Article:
Yes -- Jay was caught by surprise with this morning’s light freeze. Metro Airport temps dipped to 32° before 5AM and stayed there until well past 7AM. And the light freeze extended over much of the viewing area, with some 32°s reported as far south as the coastal parishes.
While such a light, brief freeze is little more than an inconvenience for most of us, this morning’s low serves as a great example of how even here in the 21st Century, we have a long way to go to in the world of weather forecasting. If you were watching last night, you saw that we were calling for a Tuesday morning low in the low to mid 30°s for metro Baton Rouge, but staying above freezing across the Capital City region. Dew point temperatures -- a first rough guess at how low the temperature can drop -- were running in the mid 30°s between 7-10PM. We did acknowledge the possibility of a light freeze near and north of the LA/MS state line, but didn’t think the air would get that cold for most WAFB communities.
In fact, our forecast for today’s low was still lower than those posted by the computer guidance models as of yesterday afternoon: our favorite computer forecasts were calling for lows in the 36°-38° range for Metro Airport (AP). Instead, the low-level air continued to “dry out” (indicated by falling dew points) through the night and that allowed Metro AP’s air temperature to slide to 33° by 3AM and to below freezing well before sunrise.
Sometimes Mother Nature has her own ideas about how to do things -- even our best forecast models can’t always figure ‘her’ out.
So after another cold start to the day, the clear skies, sunshine and the approaching upper-level ridge of high pressure resulted in a nice warm-up as afternoon readings climbed into the 60°s across the entire viewing area. We expect mainly clear skies to remain over the central Gulf Coast through Wednesday. The BR metro area can expect one more morning wake-up in the 30°s for Wednesday’s sunrise -- but this time the BR metro area stays above freezing. Even our northern viewers up along and north of the LA/MS state line should miss out on a freeze for Wednesday’s wake-up. Highs on Wednesday afternoon should reach the mid to upper 60°s across the viewing area.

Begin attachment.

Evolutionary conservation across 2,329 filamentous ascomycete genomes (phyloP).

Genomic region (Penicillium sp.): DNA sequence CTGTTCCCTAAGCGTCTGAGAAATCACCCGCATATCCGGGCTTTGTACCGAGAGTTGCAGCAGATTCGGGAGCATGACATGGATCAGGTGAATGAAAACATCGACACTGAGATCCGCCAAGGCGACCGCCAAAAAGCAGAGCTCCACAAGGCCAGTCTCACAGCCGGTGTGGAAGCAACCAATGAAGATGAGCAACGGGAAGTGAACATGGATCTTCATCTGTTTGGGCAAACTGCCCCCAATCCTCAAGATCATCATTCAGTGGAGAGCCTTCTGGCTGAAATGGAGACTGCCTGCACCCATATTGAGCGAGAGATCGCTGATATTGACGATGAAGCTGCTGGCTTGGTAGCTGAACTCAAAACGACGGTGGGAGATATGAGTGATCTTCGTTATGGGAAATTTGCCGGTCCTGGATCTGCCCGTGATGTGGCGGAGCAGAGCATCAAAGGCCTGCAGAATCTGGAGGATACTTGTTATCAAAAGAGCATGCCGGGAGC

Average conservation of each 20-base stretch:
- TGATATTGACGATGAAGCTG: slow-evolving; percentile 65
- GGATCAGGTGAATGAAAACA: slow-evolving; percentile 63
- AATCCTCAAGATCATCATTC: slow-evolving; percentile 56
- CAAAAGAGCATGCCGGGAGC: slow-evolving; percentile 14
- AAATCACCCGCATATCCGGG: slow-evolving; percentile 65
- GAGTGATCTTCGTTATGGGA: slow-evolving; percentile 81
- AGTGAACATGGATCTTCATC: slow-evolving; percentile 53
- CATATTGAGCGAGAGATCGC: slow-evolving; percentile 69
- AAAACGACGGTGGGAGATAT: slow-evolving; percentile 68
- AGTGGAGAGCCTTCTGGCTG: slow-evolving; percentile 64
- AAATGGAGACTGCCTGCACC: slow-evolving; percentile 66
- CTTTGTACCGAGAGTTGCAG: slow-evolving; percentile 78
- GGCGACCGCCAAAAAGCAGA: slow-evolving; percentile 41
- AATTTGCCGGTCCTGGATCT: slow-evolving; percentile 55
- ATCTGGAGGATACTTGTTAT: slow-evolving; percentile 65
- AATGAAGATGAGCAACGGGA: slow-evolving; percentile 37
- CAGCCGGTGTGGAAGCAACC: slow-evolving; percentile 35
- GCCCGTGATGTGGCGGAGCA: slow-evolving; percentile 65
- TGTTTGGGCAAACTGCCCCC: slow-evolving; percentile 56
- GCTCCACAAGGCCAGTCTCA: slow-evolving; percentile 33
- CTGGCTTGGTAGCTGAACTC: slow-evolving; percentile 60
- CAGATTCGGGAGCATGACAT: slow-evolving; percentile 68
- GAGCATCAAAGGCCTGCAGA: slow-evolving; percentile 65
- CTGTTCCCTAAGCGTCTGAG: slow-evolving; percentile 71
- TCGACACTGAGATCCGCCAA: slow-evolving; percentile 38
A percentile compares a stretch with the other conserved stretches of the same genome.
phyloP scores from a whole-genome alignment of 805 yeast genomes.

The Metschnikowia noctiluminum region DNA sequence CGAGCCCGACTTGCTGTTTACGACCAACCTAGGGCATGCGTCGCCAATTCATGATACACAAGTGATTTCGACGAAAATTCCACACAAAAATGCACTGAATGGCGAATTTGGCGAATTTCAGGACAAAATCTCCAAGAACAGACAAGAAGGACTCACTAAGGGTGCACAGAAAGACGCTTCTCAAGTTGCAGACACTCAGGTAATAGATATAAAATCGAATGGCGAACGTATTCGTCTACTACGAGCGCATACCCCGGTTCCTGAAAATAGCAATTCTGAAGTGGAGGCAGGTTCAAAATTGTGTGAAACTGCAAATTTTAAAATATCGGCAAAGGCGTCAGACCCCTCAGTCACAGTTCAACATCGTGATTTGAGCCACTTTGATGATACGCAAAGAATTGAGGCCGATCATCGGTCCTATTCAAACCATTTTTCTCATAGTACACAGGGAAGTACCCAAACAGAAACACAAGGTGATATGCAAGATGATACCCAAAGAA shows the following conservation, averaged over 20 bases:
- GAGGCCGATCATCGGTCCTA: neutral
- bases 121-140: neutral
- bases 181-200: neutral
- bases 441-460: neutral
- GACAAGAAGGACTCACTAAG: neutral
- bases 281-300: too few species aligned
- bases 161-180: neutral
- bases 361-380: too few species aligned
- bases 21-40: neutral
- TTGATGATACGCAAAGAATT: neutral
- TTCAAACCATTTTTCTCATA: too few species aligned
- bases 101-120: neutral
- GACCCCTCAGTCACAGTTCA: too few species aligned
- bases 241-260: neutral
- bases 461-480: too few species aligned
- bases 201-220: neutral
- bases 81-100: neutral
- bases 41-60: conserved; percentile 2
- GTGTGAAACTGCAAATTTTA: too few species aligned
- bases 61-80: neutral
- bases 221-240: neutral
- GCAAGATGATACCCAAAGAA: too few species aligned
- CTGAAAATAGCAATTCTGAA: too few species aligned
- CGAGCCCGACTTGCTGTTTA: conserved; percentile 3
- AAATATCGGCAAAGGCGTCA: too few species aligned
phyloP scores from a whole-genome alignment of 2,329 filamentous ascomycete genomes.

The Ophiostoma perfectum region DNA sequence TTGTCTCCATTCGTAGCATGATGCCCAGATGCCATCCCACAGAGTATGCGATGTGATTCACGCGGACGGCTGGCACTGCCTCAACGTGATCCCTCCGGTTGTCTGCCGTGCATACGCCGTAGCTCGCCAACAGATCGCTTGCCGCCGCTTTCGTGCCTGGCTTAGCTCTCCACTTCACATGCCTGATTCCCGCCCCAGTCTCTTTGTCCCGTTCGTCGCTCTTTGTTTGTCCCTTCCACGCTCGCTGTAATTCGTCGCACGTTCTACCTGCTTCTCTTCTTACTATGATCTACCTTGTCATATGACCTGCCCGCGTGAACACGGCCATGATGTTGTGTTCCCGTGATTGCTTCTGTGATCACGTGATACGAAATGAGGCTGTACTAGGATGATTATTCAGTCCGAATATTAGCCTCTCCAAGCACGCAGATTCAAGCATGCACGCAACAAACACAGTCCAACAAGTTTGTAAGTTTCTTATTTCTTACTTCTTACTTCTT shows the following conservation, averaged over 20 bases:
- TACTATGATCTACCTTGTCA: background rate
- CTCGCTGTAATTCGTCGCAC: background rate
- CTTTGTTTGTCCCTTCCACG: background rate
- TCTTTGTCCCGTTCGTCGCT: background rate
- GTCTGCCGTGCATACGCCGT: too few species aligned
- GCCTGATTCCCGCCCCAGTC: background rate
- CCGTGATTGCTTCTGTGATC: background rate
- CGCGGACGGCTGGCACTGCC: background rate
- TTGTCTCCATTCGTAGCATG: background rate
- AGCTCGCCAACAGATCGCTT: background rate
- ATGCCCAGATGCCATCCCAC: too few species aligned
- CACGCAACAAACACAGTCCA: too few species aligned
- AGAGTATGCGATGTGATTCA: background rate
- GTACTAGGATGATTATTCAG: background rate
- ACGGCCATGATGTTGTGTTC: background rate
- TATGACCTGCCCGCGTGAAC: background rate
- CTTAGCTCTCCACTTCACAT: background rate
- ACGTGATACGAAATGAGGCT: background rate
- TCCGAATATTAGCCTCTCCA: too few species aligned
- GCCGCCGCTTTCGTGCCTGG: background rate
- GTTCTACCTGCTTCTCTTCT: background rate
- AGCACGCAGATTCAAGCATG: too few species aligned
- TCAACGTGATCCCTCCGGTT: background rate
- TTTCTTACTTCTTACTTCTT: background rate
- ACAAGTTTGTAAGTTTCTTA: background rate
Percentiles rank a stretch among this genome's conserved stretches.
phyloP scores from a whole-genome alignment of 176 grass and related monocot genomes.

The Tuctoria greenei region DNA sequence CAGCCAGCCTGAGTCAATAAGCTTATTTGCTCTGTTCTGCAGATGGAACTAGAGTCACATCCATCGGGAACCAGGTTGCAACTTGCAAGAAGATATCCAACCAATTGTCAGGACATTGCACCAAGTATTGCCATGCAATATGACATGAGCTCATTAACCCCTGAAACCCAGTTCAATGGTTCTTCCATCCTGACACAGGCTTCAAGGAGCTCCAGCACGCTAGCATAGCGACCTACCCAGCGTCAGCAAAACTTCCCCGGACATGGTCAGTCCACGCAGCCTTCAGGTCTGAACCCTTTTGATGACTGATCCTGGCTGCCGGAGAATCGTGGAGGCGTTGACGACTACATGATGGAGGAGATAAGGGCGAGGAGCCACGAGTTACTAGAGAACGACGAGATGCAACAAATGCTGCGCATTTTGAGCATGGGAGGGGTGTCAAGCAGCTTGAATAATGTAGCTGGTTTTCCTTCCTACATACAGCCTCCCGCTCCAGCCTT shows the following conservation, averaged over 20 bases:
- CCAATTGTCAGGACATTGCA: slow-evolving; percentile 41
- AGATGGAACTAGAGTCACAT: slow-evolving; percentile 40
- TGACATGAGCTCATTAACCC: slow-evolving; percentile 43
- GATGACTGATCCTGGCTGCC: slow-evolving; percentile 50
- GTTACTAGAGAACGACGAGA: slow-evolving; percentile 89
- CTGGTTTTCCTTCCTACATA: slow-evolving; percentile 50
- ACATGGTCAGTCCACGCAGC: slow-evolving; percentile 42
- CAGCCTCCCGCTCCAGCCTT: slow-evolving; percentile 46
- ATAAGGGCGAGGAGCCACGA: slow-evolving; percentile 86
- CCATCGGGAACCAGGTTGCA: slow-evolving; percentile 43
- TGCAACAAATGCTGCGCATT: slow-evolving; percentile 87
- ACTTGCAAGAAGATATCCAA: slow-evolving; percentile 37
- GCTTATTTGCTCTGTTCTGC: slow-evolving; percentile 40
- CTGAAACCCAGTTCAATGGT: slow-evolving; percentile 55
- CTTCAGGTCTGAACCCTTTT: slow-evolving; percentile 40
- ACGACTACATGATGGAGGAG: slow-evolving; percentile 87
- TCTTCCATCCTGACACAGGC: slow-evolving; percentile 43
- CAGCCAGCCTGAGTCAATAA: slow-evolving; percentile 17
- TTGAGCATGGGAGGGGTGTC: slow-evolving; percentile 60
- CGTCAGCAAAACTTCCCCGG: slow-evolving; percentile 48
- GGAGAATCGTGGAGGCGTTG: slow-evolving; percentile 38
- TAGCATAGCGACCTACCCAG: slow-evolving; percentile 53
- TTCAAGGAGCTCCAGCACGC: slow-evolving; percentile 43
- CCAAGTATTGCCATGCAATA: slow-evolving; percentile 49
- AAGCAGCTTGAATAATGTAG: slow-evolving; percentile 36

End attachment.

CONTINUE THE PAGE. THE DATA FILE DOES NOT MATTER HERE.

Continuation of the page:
Clouds will return on Thursday while the warming trend continues; just about everyone gets into the 70°s for Thursday afternoon. And our 7-day forecast keeps afternoon highs in the 70°s right through the weekend.
Thursday’s clouds will be a function of a steady increase in atmospheric moisture through the day but Thursday stays dry, at least through the afternoon and evening. By late Thursday evening and Friday morning, the first in a series of mid/upper-level disturbances arrives.
Yesterday we posted scattered rains in the forecast for Friday, but now we’re upping that to “rain likely” by Friday evening.
Yesterday we also mentioned the development of an upper-level trough along the West Coast during the week. That forecast remains on track, with the trough pushing eastward towards the end of the work week. It will be centered over the Desert Southwest by Friday, helping to energize a disturbance that will be impacting us, then moves over the Central and Southern Plains through the weekend before lifting towards the northeast by Monday and into Tuesday.
So for Saturday, we’ll have the upper trough to our west, which means low-level moisture flowing inland off the Gulf will be working hand-in-hand with a steady southwesterly flow at the upper levels and occasional upper-level disturbances riding along the upper-level track -- those are the ingredients that should make for a fairly “wet” Saturday. By Sunday, the trough will help swing our next cold front through the lower Mississippi Valley. The timing of the front is still a bit in question, but Sunday looks “wetter” than Saturday as the front moves through.
We’ll tweak this weekend outlook in the coming days, but for now we’ll go with a Sunday forecast that has the front draped over the southern parishes by the latter half of the day with the cold front out over the Gulf by Monday morning. We’ll keep a watch out for the potential for active or severe thunderstorms on Sunday as the front moves through days draw closer -- it’s still a little too early at this stage to be making a call. Just remember that our winter fronts can produce severe weather at times.
Some of us might still get a light shower or two early Monday, but the skies should be clearing by Monday afternoon if not sooner. And temperatures behind the front should show a significant drop-off after the run of days in the 70°s -- expect highs to drop into the 50°s for the early part of the week with morning lows in the 30°s by Christmas Eve and Christmas Day.
Papa Noel should be pleased: our extra-long-range outlook is indicating a couple of cool but fair-and-dry days for December 24th and 25th!